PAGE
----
I love my red horse, Deadpool, who’s down in Florida. He has a sense of humor and is totally Ryan Reynolds. The five-year-old mare who I have right now just doesn’t get offended by the fact that I do or don’t have a leg. The day I got home after surgery, I went down to the barn to check on the horses. Lucy was like, ‘Hey! I missed you. Where have you been?’ The other horses in the barn were concerned that I had a walker, but she couldn’t care less. I feel like she really gets me.
What are you looking forward to about The Fork?
This is my second Event back. I get to work with the most amazing people! I love the facility and I love the group of people who put this Event on. Shelley, Max and Rick are incredible and the group of officials here are just the most lovely humans. No matter what situation you run into, they are just wonderful to work with.
What are your thoughts on Eventing at TIEC?
I think it’s definitely something that was needed in the area. In BC, we have Thunderbird and they run phenomenal shows. You don’t find a lot of that across the country. There are so many opportunities here for non-horsey people. If I’m up here showing, my husband can go run trails or go mountain biking in the mountains and the facility has options for food and places to stay. I was here for the Young Horse Show Finals in November and the stalls were lovely. My horses were really happy and everything was really clean. That’s really important to me as a competitor and an official.
How do you maintain such a positive mindset?
The way I see it, you can either find a way to do what you want to do or grow up and die. There’s really not another option. If you want to do something, there’s a way to do it. What drives me nuts is when people say, ‘It hasn’t been done before.’ Well, clearly it can be done. We now have women coaching in the major baseball leagues, so clearly there are opportunities regardless of where you come from or what your background is in. If you want it, you can make it happen. Just because you aren’t born into horses doesn’t mean you can’t have it, and just because you’re missing an appendage doesn’t mean you can’t go back and compete.
I’ve been really fortunate. There are some great people who ride that I started reaching out to as this journey started. One of them is Andrew Diemer in Southern Pines. He’s an amputee as well and was back on his mare playing Polocrosse just a few months after losing his leg. He’s Eventing at Training [level] and getting ready to go Modified Prelim. I was telling Shelley [Page], there’s a guy in Portugal who has a story similar to mine. It was trauma related and they made the decision to go ahead and amputate. Four months after surgery, he was ready to go one-star. I thought, ‘I’m really not special!’ There are people doing way more.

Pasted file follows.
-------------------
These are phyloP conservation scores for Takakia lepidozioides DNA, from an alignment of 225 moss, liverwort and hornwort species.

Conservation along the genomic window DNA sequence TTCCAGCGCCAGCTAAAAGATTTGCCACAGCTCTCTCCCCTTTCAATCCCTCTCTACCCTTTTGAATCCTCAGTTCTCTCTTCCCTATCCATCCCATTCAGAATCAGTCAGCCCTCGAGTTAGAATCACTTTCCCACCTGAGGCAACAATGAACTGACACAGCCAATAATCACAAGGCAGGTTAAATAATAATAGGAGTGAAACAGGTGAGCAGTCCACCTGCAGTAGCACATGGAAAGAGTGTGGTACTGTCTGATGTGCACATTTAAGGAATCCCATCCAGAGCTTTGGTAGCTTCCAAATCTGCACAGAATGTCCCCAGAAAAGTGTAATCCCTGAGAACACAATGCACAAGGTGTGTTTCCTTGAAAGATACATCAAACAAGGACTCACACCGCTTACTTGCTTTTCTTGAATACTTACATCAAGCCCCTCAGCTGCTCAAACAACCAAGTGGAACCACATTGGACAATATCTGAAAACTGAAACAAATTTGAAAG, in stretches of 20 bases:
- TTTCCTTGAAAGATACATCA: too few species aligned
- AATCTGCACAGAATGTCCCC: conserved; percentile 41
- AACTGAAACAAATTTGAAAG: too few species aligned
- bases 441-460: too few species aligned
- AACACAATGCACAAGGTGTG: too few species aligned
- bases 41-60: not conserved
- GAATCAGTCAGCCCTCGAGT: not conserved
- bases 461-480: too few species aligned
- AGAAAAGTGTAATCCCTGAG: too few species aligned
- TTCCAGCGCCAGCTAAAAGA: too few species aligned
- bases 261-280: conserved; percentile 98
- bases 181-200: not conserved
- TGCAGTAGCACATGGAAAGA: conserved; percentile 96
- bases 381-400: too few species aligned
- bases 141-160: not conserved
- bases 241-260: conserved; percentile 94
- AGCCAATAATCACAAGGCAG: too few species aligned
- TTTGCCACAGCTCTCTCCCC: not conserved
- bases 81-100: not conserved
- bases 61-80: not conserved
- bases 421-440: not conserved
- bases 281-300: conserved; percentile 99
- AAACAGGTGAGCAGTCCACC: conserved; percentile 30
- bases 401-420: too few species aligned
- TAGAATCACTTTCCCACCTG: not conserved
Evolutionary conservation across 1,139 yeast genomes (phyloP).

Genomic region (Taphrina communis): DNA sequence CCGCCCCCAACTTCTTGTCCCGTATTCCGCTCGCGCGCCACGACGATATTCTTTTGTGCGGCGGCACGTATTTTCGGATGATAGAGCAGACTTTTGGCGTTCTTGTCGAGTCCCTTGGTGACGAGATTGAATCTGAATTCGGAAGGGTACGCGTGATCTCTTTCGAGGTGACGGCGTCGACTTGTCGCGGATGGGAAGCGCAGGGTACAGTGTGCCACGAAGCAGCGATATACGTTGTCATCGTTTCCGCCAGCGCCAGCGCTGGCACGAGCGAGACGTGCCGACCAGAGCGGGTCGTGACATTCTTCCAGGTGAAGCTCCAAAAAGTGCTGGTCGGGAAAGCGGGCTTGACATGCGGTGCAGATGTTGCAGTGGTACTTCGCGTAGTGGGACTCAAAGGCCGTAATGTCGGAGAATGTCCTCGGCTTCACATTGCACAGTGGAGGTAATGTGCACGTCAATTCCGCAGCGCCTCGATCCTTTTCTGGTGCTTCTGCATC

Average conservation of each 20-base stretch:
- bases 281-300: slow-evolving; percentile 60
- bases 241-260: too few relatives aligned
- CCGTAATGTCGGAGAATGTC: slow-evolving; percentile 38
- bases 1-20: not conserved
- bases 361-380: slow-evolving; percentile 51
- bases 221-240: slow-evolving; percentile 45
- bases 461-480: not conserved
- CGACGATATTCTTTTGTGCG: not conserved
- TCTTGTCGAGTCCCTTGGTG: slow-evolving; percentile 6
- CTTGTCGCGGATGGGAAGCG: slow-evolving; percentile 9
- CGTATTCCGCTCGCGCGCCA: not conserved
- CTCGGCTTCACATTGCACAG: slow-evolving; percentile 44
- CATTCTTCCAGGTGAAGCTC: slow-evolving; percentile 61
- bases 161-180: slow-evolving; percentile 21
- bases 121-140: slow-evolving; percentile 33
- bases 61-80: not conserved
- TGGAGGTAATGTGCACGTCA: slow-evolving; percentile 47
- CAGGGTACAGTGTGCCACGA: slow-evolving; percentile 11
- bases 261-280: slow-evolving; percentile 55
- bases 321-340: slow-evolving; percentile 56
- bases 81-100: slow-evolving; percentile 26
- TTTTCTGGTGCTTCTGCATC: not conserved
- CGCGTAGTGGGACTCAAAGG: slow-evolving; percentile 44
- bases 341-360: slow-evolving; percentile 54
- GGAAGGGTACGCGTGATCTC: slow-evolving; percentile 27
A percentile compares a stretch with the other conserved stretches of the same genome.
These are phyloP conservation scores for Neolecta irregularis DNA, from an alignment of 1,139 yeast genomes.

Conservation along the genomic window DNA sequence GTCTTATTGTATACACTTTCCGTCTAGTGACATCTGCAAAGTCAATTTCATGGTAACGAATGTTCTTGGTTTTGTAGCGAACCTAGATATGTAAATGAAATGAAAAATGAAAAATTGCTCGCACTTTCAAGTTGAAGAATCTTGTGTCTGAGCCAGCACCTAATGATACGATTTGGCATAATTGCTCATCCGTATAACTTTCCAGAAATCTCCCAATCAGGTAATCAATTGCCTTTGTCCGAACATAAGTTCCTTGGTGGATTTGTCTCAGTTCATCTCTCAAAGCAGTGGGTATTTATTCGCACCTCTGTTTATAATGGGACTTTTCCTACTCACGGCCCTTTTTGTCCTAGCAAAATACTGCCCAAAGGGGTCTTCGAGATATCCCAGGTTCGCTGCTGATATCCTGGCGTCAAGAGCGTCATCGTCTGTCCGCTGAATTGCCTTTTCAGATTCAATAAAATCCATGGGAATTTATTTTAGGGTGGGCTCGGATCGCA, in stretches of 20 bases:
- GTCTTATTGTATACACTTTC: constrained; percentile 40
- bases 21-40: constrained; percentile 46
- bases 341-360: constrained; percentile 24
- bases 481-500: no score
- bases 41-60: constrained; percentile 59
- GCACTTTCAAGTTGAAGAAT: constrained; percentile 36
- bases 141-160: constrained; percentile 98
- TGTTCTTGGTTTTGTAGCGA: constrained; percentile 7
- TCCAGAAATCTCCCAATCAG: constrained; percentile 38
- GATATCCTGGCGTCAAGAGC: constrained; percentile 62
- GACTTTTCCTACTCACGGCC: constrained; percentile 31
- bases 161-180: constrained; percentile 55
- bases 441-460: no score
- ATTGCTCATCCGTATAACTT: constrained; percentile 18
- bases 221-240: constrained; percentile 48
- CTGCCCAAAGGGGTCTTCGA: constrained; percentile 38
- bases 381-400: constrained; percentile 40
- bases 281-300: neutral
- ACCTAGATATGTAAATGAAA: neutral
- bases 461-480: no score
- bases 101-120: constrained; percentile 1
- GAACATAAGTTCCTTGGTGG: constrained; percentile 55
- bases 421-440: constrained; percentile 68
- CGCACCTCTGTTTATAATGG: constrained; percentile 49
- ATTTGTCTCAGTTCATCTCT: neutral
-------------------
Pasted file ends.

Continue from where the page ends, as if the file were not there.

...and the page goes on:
I want people to know that it’s not always, ‘Yay, we can do this!’ Everyone has dark times. The best thing that I was told years ago is that you get five minutes a day to cry and be upset, then you have to put your big girl pants on and own it. I try really hard, but if I’m having a tough time, I acknowledge it. Living with terrible chronic pain for a year and a half and being told there was nothing that could be done was probably one of the worst things I’ve ever experienced in my life. Every time we tried to get answers, we were told it wasn’t possible and to just give up. The worst thing was feeling like there was no hope, and now there is. Hopefully, if I can get my act together and get USEF qualified, I’ll come back here in June for the Dressage show and maybe get Para classified. People have been overwhelmingly helpful. There are literally people who train racehorses who are missing a leg. Clearly, it’s definitely possible. It’s just figuring out how to do it. I think the big is seeing other people who are like you and knowing that it’s possible.
What advice would you give to someone who’s experiencing a similar life shift?
I think the big thing is talking to people. April is Limb Loss Awareness Month and I think it’s really important for people to have this discussion. I hate the word ‘inclusivity’ because it’s overused and misunderstood, but acknowledging someone is different and learning how they cope with it is so awesome. If you’re going through something, be brave and contact someone who you see doing something incredible regardless of whether they’re in your sport. I contacted a guy who’s an amputee professional snowboarder who also rides dirt bikes. He lost his leg above the knee 12 years ago and was told he’d never ride again. He went home and started building legs! Now, he’s in Italy racing this weekend. Oh, and he rides horses. There are all of these people doing incredible things, so I reached out and said, ‘Hey, this is what my life is now. Do you think I’ll have limitations?’ He told me, ‘There is nothing that can stop you. You just have to be determined to make it happen.’ You just can’t give up until you have the answers that you want. You have to educate yourself, too. Take advantage of the sleepless nights when you’re up with anxiety and do research. You never know who you’ll run into and who might have an answer that’ll help you. Just like with a horse, you never know who will have that trick that makes the horse go, ‘Oh, now you’re speaking my language!’ I think the big thing is to not give up. If you get to a tough point, acknowledge it, find people who can help you, and then push forward.
What do you love most about equestrian sport, and what do you wish we saw more of?
I think it’s different across the disciplines, but with Eventing, I love that the people I work with don’t see my disability as a disability. They don’t see it slowing me down and I’m really grateful for that. I don’t want to be treated any differently than I was before. They’re very positive and very good problem solvers. I don’t know that there’s much I wish I saw more of. I think I just wish people would have the discussion more. I don’t care if it’s about race or limited abilities, I think that we just need to have discussions instead of simply saying, ‘Oh, you won’t be able to go and jump narrows because you’re missing your left leg.’ Well, there are people who are doing it elsewhere, so let’s acknowledge that and figure out a way to do it. In general, I think that acknowledging our differences is what’s going to make us stronger because then we can use our differences as superpowers. If you see someone who’s different, just talk to them. By talking to people, they feel like they’re part of it. The key to being inclusive is involving people.
Thank you for catching up with us and best of luck, Mellisa! We can’t wait to cheer you on in the TIEC rings.